Zuse wrote that expression:

is analogous to more traditional mathematical equation:

There are claims that Konrad Zuse initially used the glyph Ergibt-Zeichen.png as a sign for assignment, and started to use under the influence of Heinz Rutishauser.[26] Knuth and Pardo believe that Zuse always wrote , and that Ergibt-Zeichen.png was introduced by publishers of «Über den allgemeinen Plankalkül als Mittel zur Formulierung schematisch-kombinativer Aufgaben» in 1948.[27] In the ALGOL 58 conference in Zurich, European participants proposed to use for assignment character introduced by Zuse, but the American delegation insisted on :=.[26]

The variable that stores the result of an assignment (l-value) is written to the right side of assignment operator.[27] First assignment to the variable is considered to be a declaration.[26]

The left side of assignment operator is used for expression (German: Ausdruck), that defines which value will be assigned to variable. Expressions could use arithmetic operators, boolean operators, and comparison operators ( etc.).[28]

Exponentiation operation is written similarly to the indexing operation - using lines in 2d notation:[29]

Exponentiation notation in Plankalkül

Control flow


Zuse called a single program a Rechenplan ("computation plan"). He envisioned what he called a Planfertigungsgerät ("plan assembly device"), which would automatically translate the mathematical formulation of a program into machine-readable punched film stock.[30]


The original notation was two dimensional.[clarification needed] For a later implementation in the 1990s, a linear notation was developed.

The following example defines a function max3 (in a linear transcription) that calculates the maximum of three variables:

P1 max3 (V0[:8.0],V1[:8.0],V2[:8.0]) → R0[:8.0]
max(V0[:8.0],V1[:8.0]) → Z1[:8.0]
max(Z1[:8.0],V2[:8.0]) → R0[:8.0]
P2 max (V0[:8.0],V1[:8.0]) → R0[:8.0]
V0[:8.0] → Z1[:8.0]
(Z1[:8.0] < V1[:8.0]) → V1[:8.0] → Z1[:8.0]
Z1[:8.0] → R0[:8.0]


  1. ^ "Early Programming Languages / CS208e: Great Ideas in Computer Science" (PDF).
  2. ^ Rojas, Raúl; Hashagen, Ulf (2002). The First Computers: History and Architectures. MIT Press. p. 292. ISBN 978-0262681377. Retrieved October 25, 2013.
  3. ^ Hector Zenil (ed.), 2012. A Computable Universe: Understanding and Exploring Nature As Computation with a Foreword by Sir Roger Penrose. Singapore: World Scientific Publishing Company. Page 791.
  4. ^ a b Hans Dieter Hellige, ed. (2004). Geschichten der Informatik. Visionen, Paradigmen, Leitmotive (in German). Berlin: Springer. pp. 113n 152, 216. ISBN 978-3-540-00217-8.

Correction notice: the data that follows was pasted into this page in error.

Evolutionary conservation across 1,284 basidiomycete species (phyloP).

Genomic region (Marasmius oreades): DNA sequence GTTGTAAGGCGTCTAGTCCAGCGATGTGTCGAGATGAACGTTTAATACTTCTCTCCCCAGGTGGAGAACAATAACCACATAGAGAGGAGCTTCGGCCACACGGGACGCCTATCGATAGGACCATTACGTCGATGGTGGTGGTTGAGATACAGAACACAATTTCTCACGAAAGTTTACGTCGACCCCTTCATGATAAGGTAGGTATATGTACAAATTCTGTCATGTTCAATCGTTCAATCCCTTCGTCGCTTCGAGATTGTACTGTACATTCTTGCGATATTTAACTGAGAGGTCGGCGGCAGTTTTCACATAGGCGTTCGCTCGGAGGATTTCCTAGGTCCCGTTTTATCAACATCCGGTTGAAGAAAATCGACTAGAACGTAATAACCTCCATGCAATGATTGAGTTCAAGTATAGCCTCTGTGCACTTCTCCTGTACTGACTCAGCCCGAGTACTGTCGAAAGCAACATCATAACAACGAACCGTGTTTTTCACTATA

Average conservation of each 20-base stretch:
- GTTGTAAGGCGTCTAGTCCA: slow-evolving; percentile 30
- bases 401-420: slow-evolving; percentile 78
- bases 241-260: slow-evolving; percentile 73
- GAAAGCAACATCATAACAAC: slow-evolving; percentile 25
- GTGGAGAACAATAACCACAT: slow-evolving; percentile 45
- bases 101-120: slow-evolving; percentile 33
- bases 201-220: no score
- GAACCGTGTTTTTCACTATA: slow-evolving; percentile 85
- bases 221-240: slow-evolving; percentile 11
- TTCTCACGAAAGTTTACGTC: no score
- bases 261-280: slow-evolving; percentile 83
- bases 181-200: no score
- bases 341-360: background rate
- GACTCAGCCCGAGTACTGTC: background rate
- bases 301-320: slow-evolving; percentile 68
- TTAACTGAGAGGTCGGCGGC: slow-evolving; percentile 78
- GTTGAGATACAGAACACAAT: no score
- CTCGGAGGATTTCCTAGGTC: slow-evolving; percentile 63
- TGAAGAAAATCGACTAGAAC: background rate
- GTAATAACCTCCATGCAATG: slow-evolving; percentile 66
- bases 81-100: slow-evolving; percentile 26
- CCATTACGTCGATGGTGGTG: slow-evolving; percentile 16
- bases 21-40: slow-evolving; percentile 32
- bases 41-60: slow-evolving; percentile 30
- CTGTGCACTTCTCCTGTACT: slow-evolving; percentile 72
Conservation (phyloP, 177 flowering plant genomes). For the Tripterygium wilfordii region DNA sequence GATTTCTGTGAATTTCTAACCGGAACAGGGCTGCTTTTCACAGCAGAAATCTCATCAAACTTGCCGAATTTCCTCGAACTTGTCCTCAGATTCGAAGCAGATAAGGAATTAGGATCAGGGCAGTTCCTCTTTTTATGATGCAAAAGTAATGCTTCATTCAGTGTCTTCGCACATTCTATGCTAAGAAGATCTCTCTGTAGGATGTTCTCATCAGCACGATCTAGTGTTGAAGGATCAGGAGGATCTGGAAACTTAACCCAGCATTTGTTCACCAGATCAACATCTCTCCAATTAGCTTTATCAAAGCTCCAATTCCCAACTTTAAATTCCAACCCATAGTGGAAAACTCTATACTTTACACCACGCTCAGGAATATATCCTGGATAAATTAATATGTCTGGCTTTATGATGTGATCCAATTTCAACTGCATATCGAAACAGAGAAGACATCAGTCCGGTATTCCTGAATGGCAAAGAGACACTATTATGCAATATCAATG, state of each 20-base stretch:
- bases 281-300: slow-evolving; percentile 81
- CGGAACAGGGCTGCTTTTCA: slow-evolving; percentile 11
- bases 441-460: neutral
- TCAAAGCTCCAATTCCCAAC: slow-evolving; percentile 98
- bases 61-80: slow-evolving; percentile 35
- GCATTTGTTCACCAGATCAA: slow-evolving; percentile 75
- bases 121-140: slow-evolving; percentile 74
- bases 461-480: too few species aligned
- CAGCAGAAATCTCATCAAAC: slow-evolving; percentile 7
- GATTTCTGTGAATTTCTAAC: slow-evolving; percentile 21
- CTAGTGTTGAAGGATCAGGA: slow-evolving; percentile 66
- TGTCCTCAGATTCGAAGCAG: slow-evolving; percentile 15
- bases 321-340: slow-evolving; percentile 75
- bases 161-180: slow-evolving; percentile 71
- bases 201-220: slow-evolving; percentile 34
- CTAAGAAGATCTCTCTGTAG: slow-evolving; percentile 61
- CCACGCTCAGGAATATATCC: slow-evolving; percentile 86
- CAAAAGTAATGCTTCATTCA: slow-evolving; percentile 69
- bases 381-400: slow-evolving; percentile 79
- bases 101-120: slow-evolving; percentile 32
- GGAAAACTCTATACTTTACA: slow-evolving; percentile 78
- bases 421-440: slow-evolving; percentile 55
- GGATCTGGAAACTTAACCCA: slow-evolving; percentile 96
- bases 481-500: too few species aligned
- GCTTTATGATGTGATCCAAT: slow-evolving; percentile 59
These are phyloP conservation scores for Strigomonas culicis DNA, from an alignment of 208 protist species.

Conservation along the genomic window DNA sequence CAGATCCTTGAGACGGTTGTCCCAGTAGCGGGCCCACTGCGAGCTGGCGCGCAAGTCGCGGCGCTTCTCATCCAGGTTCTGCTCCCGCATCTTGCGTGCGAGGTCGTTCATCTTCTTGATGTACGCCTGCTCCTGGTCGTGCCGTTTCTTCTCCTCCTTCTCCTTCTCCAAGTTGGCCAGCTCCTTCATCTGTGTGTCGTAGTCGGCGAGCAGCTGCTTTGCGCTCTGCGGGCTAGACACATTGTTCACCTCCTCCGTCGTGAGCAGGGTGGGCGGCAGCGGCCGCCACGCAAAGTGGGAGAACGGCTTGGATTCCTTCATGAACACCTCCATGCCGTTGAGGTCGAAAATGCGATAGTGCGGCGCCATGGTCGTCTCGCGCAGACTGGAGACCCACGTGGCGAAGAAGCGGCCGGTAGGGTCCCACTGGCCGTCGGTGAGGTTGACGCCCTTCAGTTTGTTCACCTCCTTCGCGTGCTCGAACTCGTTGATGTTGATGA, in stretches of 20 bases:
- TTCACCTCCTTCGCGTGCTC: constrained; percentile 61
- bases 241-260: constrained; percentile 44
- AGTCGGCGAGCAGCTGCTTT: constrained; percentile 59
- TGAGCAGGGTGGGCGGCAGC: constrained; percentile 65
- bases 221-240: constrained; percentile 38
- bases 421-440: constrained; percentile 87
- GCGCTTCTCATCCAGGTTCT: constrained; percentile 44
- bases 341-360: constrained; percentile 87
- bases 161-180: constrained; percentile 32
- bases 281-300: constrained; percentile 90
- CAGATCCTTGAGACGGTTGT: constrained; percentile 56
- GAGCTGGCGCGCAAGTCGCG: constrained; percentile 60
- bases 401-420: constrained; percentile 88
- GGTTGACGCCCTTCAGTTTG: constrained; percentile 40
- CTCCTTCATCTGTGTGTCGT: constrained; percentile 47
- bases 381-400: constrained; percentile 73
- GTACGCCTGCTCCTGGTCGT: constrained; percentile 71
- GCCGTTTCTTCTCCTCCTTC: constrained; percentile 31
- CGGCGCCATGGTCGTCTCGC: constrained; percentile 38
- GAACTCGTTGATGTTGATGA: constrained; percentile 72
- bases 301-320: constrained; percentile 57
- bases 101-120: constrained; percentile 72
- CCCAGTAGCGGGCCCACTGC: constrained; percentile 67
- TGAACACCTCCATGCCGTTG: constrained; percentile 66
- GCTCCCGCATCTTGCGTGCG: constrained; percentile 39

5. ^ a b Rojas et al. 2004, p. 3.
  6. ^ "Why is propositional logic not Turing complete?".
  7. ^ Knuth & Pardo 1976, p. 9
  8. ^ a b c d Giloi 1997
  9. ^ Hans Dieter Hellige (ed.): Geschichten der Informatik. Visionen, Paradigmen, Leitmotive. Berlin, Springer 2004, ISBN 3-540-00217-0. p. 56.
  10. ^ Hans Dieter Hellige (ed.): Geschichten der Informatik. Visionen, Paradigmen, Leitmotive. Berlin, Springer 2004, ISBN 3-540-00217-0. p. 216,217.
  11. ^ Hartmut Petzold,Moderne Rechenkünstler. Die Industrialisierung der Rechentechnik in Deutschland. München. C.H. Beck Verlag 1992
  12. ^ (full text of the 1945 manuscript)
  13. ^ Rojas et al. 2000, p. 3.
  14. ^ Knuth & Pardo 1976, p. 8
  15. ^ Prof. Wolfgang Coy: Was ist Informatik? Zur Entstehung des Faches an den deutschen Universitäten, in: Hans Dieter Hellige (ed.): Geschichten der Informatik. Visionen, Paradigmen, Leitmotive. Berlin, Springer 2004, ISBN 3-540-00217-0. p. 474.
  16. ^ Hans Dieter Hellige (ed.): Geschichten der Informatik. Visionen, Paradigmen, Leitmotive. Berlin, Springer 2004, ISBN 3-540-00217-0. p. 89.
  17. ^ Knuth & Pardo 1976, p. 15
  18. ^ Joachim Hohmann: Der Plankalkül im Vergleich mit algorithmischen Sprachen. Reihe Informatik und Operations Research, S. Toeche-Mittler Verlag, Darmstadt 1979, ISBN 3-87820-028-5.
  19. ^ Description of Plankalkül-Compiler by Wolfgang Mauerer
  20. ^ Rojas et al. 2000, p. 2.
  21. ^ Prof. Wolfgang Giloi [de]: Konrad Zuses Plankalkül als Vorläufer moderner Programmiermodelle, November 1990
  22. ^ Hans Dieter Hellige (ed.): Geschichten der Informatik. Visionen, Paradigmen, Leitmotive. Berlin, Springer 2004, ISBN 3-540-00217-0. p. 217.
  23. ^ a b c d e f g h Bauer & Wössner 1972, p. 679.
  24. ^ a b c Bauer & Wössner 1972, p. 680.
  25. ^ Zuse 1945, p. 10.
  26. ^ a b c d e f Bauer & Wössner 1972, p. 681.
  27. ^ a b c Knuth & Pardo 1976, p. 14.
  28. ^ Bauer & Wössner 1972, p. 682.
  29. ^ Zuse 1945, p. 45.
  30. ^ Hellige, Hans Dieter, Geschichten der Informatik. Visionen, Paradigmen, Leitmotive. Berlin, Springer 2004, ISBN 3-540-00217-0. pp. 45, 104, 105


External links

Edited: 2021-06-18 18:16:33